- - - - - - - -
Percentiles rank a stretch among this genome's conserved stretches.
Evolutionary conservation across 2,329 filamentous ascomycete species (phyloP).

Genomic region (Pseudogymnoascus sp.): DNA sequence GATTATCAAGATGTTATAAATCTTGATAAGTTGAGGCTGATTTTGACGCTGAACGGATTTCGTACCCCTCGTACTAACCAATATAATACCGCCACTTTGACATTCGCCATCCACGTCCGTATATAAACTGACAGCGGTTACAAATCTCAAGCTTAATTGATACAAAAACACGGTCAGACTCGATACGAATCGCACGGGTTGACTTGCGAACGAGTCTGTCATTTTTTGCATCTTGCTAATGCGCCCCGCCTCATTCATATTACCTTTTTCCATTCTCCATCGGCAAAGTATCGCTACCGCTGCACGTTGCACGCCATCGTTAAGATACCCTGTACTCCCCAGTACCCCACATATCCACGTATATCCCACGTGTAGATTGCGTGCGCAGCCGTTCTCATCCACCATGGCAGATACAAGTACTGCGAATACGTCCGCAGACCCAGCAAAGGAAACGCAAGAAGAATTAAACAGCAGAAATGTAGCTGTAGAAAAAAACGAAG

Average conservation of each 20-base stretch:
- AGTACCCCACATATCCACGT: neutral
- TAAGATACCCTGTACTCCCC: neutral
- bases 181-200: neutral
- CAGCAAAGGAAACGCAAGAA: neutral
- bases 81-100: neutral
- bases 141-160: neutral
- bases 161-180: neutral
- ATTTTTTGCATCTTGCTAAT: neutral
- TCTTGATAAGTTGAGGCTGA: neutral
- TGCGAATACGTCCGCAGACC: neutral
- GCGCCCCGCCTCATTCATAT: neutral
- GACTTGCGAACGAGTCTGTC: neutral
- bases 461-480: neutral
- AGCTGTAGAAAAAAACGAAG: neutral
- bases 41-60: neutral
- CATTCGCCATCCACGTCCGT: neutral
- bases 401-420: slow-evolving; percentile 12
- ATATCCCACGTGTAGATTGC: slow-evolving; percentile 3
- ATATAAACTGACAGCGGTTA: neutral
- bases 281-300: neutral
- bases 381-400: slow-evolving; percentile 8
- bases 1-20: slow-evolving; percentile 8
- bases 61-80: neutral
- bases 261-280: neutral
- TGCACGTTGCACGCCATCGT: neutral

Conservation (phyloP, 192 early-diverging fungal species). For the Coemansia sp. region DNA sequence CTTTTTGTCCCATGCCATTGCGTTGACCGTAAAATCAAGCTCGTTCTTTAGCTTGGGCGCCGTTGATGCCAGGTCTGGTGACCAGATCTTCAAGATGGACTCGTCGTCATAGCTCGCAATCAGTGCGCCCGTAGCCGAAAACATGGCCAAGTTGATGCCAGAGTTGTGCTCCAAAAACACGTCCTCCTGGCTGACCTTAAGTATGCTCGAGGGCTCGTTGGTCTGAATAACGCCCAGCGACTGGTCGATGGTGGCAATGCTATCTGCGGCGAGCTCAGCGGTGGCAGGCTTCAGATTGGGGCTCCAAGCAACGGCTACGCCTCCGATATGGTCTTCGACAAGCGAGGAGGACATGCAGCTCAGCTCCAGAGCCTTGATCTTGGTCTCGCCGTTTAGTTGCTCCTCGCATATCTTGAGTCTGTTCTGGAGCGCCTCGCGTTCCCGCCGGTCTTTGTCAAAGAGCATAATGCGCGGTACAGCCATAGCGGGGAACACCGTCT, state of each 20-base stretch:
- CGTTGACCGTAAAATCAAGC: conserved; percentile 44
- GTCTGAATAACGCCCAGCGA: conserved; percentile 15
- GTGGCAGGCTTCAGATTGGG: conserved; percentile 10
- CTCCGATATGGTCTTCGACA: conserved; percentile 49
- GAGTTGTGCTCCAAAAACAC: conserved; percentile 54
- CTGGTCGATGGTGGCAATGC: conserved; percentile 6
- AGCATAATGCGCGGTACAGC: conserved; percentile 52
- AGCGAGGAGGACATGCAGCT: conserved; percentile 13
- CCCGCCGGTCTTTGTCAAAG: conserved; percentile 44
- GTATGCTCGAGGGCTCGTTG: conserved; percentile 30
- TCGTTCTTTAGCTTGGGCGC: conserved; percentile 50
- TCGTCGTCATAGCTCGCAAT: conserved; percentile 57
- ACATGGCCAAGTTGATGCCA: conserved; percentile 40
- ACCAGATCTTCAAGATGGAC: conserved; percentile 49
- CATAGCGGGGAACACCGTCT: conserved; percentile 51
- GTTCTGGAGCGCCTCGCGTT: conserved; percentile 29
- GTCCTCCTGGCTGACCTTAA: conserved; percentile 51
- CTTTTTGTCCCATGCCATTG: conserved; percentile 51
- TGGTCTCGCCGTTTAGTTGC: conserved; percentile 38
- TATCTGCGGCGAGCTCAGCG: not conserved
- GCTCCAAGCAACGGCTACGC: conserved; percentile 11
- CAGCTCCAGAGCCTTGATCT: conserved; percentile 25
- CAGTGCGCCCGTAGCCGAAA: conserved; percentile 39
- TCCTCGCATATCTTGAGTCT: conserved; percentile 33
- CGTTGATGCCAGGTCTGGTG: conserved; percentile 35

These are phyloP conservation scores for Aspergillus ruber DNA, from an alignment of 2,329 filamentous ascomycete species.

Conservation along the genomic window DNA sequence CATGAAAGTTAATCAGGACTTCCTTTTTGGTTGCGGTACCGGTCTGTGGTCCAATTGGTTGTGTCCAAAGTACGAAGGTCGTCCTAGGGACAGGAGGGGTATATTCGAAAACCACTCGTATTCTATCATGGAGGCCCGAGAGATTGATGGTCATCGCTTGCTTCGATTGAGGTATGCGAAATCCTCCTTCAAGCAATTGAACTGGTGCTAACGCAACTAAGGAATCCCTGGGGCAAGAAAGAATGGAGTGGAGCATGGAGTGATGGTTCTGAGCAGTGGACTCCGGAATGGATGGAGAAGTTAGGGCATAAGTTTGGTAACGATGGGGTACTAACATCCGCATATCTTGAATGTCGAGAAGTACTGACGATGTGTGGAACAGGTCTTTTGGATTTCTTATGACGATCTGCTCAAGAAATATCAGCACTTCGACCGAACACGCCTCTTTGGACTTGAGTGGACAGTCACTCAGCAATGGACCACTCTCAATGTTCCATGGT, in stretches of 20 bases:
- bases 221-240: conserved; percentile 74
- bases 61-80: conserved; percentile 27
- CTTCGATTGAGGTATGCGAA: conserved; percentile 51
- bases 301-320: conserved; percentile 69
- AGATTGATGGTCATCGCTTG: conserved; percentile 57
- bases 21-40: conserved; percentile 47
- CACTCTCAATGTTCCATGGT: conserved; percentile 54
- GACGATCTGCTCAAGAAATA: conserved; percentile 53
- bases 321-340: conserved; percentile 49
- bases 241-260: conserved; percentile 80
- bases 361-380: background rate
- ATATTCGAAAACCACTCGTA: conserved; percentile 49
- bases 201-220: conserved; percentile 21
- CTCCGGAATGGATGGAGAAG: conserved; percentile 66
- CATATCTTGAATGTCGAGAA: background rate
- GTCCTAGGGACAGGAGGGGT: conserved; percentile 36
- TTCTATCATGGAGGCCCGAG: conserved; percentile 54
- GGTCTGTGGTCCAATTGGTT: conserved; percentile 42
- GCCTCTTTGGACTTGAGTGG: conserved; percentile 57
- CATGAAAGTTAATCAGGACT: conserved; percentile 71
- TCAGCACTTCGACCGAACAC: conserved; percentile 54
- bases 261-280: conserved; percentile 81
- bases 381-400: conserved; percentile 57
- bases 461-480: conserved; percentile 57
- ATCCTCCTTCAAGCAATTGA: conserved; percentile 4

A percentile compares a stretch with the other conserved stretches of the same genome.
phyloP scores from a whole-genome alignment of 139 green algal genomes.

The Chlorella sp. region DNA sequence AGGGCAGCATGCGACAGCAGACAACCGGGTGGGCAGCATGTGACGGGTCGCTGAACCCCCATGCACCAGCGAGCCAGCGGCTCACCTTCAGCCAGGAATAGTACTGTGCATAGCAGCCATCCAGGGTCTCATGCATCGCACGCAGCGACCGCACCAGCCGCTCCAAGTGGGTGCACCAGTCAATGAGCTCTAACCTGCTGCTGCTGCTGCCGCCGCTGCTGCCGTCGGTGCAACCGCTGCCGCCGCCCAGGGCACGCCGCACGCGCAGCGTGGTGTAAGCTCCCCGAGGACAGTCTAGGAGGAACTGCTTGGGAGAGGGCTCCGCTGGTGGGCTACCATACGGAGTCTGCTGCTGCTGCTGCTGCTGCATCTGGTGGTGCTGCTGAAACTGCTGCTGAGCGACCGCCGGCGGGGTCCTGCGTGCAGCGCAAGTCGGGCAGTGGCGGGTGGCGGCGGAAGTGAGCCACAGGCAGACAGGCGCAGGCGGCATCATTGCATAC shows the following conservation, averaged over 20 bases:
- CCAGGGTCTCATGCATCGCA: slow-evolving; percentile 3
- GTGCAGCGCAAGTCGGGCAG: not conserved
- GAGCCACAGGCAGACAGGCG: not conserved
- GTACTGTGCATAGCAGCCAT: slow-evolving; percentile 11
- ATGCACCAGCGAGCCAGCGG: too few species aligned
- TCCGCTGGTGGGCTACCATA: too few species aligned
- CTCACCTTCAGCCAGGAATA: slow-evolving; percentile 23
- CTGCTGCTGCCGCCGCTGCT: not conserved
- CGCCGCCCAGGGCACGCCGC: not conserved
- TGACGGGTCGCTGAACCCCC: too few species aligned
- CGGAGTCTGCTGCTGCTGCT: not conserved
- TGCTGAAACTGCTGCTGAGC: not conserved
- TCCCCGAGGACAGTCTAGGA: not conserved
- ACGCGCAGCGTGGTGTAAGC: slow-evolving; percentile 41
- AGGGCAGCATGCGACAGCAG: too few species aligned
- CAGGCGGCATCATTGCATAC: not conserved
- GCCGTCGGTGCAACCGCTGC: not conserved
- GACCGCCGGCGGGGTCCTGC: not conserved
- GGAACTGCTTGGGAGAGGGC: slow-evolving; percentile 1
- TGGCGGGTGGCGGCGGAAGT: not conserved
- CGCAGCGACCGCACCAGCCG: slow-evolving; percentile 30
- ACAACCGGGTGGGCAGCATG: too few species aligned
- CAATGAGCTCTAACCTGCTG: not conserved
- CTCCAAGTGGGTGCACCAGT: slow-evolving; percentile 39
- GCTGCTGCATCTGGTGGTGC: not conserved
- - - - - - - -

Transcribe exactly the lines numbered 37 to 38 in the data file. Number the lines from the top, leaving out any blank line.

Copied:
- AGCATAATGCGCGGTACAGC: conserved; percentile 52
- AGCGAGGAGGACATGCAGCT: conserved; percentile 13